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Why truck accidents are more likely to cause serious injuries

On Behalf of | Dec 26, 2017 | Uncategorized

Any type of motor vehicle accident can potentially cause a wide range of physical and emotional trauma. For several reasons, when a big rig is involved, accidents are more likely to result in a high level of damage.

Many of the reasons truck accidents tend to be more serious involve some innate characteristics of large trucks. Their mass, which can amount to over 80,000 pounds, creates a correspondingly greater impact. This same increased mass, in addition to their length and size, also increases braking time and thus the likelihood that the truck will still be traveling at a high speed at the time of the crash.


Many commercial trucks have a high undercarriage. If a passenger vehicle follows a truck that comes to an abrupt stop, it risks underride – sliding right underneath the truck and having the undercarriage crush or rip off its top half. Federal law requires trucks to have rear underride guards, but not side guards, which are likely to provide greater protection.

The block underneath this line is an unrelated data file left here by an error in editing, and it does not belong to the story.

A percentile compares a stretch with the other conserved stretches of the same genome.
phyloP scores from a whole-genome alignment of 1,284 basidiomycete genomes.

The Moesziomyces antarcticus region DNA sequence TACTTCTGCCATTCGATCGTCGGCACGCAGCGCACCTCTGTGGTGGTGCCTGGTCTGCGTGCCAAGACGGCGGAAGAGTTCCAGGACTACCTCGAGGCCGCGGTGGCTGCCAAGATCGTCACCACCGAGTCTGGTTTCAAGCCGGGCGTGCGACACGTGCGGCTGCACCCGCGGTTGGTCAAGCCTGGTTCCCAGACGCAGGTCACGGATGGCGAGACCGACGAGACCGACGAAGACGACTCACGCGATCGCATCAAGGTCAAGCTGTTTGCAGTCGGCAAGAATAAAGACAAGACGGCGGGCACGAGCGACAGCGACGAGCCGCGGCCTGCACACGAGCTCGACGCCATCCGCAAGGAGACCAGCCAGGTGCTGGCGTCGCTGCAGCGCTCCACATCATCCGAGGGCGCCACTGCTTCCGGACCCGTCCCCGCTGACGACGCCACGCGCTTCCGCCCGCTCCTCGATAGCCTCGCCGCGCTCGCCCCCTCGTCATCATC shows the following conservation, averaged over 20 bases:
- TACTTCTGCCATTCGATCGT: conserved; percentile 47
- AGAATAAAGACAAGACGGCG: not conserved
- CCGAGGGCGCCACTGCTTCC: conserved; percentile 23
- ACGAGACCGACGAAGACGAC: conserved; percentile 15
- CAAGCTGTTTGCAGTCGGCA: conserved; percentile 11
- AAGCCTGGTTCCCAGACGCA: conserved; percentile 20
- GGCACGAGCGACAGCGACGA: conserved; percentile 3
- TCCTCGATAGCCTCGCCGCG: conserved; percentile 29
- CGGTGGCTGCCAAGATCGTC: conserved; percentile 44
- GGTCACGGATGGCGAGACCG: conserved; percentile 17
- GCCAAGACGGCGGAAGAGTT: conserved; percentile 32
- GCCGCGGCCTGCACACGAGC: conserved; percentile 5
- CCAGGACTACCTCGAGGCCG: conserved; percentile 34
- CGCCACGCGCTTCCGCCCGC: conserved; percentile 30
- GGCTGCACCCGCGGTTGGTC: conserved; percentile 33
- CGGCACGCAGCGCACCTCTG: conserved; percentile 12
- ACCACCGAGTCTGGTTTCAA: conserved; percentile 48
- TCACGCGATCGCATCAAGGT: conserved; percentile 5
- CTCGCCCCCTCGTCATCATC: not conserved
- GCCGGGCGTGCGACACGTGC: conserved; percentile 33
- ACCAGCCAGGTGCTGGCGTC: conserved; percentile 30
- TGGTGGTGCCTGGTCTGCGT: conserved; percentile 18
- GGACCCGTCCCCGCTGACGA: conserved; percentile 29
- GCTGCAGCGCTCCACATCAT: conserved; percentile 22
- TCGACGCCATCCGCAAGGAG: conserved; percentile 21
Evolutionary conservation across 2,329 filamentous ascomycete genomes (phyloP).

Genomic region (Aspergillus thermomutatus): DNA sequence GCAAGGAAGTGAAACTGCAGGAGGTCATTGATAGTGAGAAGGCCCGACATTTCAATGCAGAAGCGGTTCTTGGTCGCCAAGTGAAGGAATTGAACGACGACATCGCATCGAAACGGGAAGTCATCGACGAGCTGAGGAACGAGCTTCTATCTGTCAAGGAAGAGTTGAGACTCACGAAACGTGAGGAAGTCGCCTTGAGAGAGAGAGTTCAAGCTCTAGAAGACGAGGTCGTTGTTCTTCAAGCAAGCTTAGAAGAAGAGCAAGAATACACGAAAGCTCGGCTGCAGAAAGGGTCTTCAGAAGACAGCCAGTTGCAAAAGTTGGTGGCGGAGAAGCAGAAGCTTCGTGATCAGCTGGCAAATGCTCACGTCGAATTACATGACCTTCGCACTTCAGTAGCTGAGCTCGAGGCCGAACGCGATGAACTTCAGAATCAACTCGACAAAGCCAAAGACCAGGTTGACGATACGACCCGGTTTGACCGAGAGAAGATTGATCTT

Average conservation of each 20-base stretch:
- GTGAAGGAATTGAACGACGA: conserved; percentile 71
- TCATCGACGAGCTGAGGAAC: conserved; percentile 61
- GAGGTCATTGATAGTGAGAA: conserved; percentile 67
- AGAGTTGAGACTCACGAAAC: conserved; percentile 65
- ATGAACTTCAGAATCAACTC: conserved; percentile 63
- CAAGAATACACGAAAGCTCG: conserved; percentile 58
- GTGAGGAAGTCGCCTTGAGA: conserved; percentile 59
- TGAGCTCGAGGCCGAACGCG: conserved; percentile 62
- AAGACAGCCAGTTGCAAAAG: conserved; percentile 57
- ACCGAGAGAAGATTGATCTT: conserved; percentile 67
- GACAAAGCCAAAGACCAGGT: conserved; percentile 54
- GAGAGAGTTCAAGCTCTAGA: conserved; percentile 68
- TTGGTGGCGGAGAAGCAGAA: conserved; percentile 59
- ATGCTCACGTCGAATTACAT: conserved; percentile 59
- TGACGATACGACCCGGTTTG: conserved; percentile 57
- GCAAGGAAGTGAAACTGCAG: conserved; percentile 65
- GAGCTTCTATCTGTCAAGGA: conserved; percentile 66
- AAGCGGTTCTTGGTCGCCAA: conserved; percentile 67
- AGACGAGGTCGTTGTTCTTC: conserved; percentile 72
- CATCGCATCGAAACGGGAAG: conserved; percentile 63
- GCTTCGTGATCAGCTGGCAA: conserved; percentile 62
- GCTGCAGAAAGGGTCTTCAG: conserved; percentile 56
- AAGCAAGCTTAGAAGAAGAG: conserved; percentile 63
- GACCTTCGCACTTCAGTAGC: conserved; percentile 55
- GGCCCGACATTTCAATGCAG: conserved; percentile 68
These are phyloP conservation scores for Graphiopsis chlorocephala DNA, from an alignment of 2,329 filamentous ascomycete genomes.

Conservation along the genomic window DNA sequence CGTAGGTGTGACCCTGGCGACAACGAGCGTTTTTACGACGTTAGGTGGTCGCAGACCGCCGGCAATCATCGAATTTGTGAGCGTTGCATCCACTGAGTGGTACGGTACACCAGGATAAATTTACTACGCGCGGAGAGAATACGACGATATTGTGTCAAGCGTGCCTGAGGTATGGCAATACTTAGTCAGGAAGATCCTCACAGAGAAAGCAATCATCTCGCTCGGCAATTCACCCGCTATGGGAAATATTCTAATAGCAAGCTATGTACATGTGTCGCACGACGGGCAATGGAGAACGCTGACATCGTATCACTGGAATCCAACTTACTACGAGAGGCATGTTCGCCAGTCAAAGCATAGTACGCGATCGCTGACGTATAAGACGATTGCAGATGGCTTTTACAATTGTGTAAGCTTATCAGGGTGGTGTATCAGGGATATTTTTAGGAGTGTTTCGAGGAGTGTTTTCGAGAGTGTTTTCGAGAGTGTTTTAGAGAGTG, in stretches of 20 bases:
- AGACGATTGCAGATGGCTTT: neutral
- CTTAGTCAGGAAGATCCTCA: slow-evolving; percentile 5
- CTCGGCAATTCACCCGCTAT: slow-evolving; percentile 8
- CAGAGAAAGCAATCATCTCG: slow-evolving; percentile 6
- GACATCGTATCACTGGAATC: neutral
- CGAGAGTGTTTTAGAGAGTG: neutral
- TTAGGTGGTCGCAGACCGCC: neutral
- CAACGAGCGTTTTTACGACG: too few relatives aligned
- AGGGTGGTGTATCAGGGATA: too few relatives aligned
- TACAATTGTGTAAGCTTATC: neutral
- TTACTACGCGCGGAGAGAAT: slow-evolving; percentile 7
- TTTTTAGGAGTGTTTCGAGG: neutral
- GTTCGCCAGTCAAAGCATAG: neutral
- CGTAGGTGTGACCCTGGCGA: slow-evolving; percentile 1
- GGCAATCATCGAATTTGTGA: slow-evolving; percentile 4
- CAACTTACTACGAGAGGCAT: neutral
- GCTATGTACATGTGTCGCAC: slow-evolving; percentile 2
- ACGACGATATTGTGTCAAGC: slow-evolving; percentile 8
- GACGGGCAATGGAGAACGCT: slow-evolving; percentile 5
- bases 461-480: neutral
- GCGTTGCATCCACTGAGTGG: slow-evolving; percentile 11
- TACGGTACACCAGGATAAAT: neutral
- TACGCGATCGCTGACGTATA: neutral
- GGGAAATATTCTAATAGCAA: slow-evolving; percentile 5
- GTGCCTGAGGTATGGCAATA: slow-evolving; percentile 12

Dangerous cargo

Large trucks may carry a variety of cargo, some of which may pose its own risks. Toxic or flammable contents are likely to spill in the event of a crash, increasing the seriousness of the situation. Improperly secured cargo that falls into the road can hit other vehicles or form a dangerous obstruction in the road.

Who bears responsibility

Truck accident cases can also present additional legal complexities. Pursuing such a case can mean understanding the causes of the crash and identifying responsible parties such as the driver, the company that owns the truck and anyone else whose negligence could have contributed to causing the accident.

For example, if the accident happened because a part in the truck failed, potential parties could include the driver who did not notice warning signs, the company that failed to maintain and inspect the truck and/or the manufacturer of the part who put a defective product on the market.

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